October 16, 2012
When it comes to resume success, keywords are king
While nearly every expert continues to debate the recipe for creating a great resume, there's one rule of thumb that is almost universally agreed upon. In today's world, for your documents to make the cut in most organizations, you need to make sure they contain all the right keywords that relate to your job function and occupational niche.
Seems like a simple proposition, doesn't it?
The challenge I've seen over the years is that most of us are so close to what we do for a living that we tend to overlook the obvious. Sales managers, for example, forget to mention that they've provided sales training to their team members. Or that they handled contract negotiation, consultative selling or lead generation responsibilities at some point in their work history.
Along the same lines, administrative assistants might forget to mention that they've done executive scheduling, or accountants might fail to call out that they understand GAAP principles, have been responsible for the credit and collections function or are Excel wizards.
The "keyword myopia" trap is easy to fall into. Most experienced professionals use their skills, talents and competencies so intuitively and effortlessly that those things become almost invisible. But when it comes to your resume, you've got to get the right language on there for best results.
In many cases, the first stop of your document may not be the desk of an experienced hiring manager who fully "gets" what you do, but an applicant tracking system that scans for keyword matches. Or your documents might have to survive the scrutiny of an HR assistant who isn't an expert in your line of work and doesn't have the background to read between the lines if you don't call out an expected credential or qualification.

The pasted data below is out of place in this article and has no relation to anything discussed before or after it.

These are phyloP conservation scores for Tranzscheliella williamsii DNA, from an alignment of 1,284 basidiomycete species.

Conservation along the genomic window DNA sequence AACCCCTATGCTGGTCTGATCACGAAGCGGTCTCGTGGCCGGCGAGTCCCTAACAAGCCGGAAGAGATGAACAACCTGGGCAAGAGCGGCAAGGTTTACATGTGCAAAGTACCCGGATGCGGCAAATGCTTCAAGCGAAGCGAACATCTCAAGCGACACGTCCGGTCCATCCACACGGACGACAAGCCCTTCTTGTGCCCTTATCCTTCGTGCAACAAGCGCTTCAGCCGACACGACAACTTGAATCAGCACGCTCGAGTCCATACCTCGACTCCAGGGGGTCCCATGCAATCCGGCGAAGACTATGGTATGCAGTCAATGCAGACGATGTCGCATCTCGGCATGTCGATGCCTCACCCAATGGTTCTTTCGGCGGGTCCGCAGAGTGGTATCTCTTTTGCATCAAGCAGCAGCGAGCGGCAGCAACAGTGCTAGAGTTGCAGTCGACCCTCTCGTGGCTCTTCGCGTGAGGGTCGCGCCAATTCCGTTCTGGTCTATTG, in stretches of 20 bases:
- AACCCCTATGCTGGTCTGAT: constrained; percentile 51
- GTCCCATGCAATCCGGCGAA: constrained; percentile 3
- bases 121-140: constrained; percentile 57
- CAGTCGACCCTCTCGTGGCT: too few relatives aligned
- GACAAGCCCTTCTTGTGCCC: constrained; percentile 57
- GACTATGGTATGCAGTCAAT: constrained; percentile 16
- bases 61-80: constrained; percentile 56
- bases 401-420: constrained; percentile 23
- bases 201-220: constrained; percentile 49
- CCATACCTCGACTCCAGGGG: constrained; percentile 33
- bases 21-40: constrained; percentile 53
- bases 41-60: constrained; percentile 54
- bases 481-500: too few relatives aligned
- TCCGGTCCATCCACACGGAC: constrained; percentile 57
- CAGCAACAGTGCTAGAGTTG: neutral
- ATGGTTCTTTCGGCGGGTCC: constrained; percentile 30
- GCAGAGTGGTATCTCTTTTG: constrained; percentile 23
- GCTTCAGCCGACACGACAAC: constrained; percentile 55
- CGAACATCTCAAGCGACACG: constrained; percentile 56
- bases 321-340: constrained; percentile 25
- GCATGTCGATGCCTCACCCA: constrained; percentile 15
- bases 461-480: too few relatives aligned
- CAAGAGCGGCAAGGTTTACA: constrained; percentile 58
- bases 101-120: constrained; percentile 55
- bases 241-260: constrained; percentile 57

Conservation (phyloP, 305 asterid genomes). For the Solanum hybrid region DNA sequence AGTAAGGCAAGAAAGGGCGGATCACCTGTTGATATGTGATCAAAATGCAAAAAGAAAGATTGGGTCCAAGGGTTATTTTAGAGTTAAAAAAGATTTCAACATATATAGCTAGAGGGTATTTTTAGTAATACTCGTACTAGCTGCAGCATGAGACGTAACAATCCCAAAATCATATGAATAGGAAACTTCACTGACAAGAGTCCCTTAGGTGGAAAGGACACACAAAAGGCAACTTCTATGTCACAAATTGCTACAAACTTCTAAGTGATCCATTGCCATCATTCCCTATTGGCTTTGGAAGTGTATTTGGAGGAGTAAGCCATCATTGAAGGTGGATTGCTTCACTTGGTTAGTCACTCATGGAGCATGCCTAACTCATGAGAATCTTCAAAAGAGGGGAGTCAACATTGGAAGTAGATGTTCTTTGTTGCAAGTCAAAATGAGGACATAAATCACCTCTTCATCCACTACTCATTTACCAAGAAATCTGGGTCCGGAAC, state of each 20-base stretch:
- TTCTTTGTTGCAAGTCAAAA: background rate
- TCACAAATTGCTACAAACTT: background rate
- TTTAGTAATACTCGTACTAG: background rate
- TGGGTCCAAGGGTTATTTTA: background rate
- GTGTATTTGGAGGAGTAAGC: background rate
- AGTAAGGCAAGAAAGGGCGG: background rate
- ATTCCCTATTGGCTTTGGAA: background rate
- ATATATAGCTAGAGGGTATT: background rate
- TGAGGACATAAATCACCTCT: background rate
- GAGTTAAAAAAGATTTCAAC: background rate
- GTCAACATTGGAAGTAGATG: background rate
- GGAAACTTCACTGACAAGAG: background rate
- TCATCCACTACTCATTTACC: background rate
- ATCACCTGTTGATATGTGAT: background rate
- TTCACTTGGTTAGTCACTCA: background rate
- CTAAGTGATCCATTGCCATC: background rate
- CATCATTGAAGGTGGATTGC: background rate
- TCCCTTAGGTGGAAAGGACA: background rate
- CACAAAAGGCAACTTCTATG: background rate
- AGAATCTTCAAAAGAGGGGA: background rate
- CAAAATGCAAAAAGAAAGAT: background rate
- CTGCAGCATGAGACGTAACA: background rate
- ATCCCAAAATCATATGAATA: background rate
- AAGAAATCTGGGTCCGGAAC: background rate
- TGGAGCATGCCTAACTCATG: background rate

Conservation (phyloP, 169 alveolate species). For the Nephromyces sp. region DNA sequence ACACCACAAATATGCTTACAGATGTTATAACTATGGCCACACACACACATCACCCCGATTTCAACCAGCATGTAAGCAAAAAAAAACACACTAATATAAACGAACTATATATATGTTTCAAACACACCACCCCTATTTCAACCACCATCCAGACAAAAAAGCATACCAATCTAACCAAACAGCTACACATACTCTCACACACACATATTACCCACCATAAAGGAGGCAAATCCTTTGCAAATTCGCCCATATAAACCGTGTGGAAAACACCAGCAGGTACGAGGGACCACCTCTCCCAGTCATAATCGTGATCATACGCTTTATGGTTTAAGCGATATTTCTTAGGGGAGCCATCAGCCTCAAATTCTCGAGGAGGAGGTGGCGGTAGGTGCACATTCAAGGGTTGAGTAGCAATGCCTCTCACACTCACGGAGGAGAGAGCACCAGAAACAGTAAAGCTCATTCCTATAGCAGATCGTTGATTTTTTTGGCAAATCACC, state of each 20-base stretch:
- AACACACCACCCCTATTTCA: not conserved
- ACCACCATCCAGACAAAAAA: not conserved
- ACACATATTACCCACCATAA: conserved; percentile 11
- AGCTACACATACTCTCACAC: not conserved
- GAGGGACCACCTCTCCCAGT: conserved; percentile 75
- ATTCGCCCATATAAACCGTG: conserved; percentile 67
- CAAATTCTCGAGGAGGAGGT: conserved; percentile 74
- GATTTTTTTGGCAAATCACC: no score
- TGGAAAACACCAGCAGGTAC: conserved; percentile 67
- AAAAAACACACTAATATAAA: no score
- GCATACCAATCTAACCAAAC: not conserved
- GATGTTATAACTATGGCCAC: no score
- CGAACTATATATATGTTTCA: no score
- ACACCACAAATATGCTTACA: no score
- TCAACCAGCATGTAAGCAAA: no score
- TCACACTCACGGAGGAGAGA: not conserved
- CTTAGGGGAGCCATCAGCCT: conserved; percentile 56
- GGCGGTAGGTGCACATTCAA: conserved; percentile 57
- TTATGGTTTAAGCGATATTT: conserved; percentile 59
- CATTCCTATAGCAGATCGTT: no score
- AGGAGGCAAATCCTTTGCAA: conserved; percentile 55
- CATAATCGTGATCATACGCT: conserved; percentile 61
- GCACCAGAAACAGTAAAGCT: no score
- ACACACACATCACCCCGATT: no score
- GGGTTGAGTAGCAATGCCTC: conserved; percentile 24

So how do you make sure your resume is packed with the right language and that you don't miss any mission-critical terminology in your field? Here are four suggestions:
Review past job descriptions and performance reviews. If you've kept a file of any kind with documentation from your past work roles, dust it off and scan through it. See if these materials provide a useful refresher around your previous duties, responsibilities and accomplishments.
Study published advertisements. While online job postings tend to be a bit long, they're helpful for keyword identification as they usually break positions down into very specific, granular terminology. So by monitoring a steady stream of opportunities in your field and paying close attention to the language, you should be able to spot a number of words and phrases worthy of adding to your resume presentation.
Borrow from your competitors. It's a piece of cake today to run an online search and turn up tons of resume samples from individuals who work in your field. For example, you might search for "technical project manager resume" or a similar phrase, which will turn up hundreds of examples. You can then cross-reference them with your own resume to make sure you haven't missed any critical nomenclature.
Leverage the LinkedIn "Skills & Expertise" section. While most LinkedIn users never stumble across this feature, if you visit the "More" menu at the top of the main LinkedIn toolbar and click the "Skills & Expertise" option, you'll find keyword nirvana. Type one of your skills into this screen and a full page of info will come up discussing that particular competency, including a list of "related skills" on the left side of the page that should trigger a bunch of ideas in terms of additional terminology.
For example, a search for "project management" turns up skills such as scope management, PMO, project charter and project governance -- all of which you could easily forget to mention in your materials, even if you've been doing PM work for the past 20 years.
Ultimately, while there's certainly more to effective resume writing than keywords alone, they're unquestionably a top factor in getting your materials noticed. Follow the suggestions above to ensure you don't miss a single phrase that might help your application land in the "in" pile.
Karen Burns is the author of The Amazing Adventures of Working Girl, a career guide based on her 59 jobs over 40 years in 22 cities.
Lisa Quast is a certified career coach, mentor, business consultant, former corporate executive and author based in the Seattle area.
Randy Woods writes about job-search tools, networking techniques and other tips to help you land your dream job.
Matt Youngquist is the president of Career Horizons, a career counseling firm.
Natalie Singer is a Seattle writer, editor and small-business owner.
Michelle Goodman is the author of "My So-Called Freelance Life" and "The Anti 9-to-5 Guide."
Paul Anderson helps professionals in transition find their desired employment.
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